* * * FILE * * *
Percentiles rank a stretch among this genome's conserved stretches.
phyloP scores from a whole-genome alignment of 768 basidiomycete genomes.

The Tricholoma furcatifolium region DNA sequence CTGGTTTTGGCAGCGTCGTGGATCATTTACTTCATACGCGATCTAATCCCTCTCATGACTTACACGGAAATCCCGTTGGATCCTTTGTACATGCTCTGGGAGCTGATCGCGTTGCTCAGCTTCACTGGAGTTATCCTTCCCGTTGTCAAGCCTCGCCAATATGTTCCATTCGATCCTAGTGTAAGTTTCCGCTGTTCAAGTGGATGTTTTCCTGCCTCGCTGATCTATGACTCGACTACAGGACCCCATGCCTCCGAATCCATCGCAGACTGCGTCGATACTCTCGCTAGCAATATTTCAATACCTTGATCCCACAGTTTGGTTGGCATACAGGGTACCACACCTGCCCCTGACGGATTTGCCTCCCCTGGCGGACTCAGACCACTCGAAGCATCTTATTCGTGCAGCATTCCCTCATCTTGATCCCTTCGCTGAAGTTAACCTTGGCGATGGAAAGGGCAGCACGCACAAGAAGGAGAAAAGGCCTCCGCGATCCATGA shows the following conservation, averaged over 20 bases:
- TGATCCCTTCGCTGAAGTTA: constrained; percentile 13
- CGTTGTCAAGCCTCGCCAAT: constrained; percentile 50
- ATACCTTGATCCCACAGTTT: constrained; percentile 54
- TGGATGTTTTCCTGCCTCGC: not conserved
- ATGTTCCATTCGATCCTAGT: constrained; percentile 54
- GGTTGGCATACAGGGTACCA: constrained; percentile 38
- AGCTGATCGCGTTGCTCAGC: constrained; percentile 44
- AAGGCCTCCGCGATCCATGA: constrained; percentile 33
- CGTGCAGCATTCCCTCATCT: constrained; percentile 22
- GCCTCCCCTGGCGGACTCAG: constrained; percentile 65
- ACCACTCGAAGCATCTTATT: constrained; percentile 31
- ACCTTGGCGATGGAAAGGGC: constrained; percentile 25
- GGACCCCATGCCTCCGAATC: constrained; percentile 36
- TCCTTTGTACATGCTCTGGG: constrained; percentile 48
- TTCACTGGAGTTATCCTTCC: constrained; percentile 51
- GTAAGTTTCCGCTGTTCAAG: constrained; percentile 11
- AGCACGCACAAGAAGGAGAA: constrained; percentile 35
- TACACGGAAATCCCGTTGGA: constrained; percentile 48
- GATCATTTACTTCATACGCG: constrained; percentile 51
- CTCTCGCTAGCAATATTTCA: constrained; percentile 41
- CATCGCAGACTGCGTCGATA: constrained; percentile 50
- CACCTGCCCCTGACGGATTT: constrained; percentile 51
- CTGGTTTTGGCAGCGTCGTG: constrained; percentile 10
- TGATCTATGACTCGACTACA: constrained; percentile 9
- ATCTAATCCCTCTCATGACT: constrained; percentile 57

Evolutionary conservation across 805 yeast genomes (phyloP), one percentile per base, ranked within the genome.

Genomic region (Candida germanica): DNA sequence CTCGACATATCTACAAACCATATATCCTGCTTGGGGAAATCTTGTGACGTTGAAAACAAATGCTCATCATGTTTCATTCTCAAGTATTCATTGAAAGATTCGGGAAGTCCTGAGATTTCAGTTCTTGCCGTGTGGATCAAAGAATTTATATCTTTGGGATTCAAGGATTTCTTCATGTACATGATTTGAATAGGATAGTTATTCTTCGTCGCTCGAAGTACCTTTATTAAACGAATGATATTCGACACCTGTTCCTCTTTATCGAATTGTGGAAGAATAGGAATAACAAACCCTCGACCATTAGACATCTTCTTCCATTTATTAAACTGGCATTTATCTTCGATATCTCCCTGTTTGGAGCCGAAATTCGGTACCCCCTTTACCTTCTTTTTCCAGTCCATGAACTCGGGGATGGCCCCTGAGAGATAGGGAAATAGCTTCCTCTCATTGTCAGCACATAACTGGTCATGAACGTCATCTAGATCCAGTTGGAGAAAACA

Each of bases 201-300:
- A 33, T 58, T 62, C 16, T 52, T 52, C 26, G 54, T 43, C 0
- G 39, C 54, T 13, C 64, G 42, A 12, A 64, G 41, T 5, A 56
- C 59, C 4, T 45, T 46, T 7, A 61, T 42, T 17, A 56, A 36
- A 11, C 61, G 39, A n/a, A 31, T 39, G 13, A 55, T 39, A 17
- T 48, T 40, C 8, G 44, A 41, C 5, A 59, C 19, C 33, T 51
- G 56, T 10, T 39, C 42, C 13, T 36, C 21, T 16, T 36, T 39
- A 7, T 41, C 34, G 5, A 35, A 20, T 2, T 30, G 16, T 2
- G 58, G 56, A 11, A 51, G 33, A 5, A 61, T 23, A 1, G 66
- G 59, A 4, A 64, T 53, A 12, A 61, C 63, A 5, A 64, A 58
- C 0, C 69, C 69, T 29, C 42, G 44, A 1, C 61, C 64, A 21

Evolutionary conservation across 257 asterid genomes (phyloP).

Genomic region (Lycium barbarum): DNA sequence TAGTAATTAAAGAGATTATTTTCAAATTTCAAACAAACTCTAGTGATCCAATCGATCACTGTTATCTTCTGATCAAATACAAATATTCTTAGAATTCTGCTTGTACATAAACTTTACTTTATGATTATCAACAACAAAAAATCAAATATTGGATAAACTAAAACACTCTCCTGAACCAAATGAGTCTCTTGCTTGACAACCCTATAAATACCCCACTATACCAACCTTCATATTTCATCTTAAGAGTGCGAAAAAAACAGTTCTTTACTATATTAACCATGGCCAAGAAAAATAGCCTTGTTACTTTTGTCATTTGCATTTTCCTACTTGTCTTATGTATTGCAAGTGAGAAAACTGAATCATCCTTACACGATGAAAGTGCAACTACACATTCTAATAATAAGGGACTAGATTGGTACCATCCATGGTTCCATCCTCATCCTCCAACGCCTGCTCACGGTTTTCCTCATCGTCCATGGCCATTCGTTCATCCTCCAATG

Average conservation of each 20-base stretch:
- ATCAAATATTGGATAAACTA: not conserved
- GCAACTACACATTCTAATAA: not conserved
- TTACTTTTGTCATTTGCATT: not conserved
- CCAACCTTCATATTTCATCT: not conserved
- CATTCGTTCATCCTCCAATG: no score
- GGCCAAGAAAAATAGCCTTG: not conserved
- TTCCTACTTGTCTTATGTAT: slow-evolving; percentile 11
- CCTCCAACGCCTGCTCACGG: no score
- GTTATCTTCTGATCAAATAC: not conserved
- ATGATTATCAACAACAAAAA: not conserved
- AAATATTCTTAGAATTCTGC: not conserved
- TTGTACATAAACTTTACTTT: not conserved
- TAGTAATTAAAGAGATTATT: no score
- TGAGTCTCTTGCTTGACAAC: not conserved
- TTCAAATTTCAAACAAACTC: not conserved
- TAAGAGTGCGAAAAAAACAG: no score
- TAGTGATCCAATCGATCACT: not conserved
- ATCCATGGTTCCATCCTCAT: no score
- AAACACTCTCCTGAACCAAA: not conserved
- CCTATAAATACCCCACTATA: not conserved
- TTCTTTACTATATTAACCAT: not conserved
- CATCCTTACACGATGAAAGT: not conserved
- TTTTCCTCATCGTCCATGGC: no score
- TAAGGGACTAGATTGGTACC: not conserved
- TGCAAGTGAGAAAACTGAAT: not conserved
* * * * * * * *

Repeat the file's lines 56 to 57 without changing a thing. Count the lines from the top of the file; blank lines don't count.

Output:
- TTGTACATAAACTTTACTTT: not conserved
- TAGTAATTAAAGAGATTATT: no score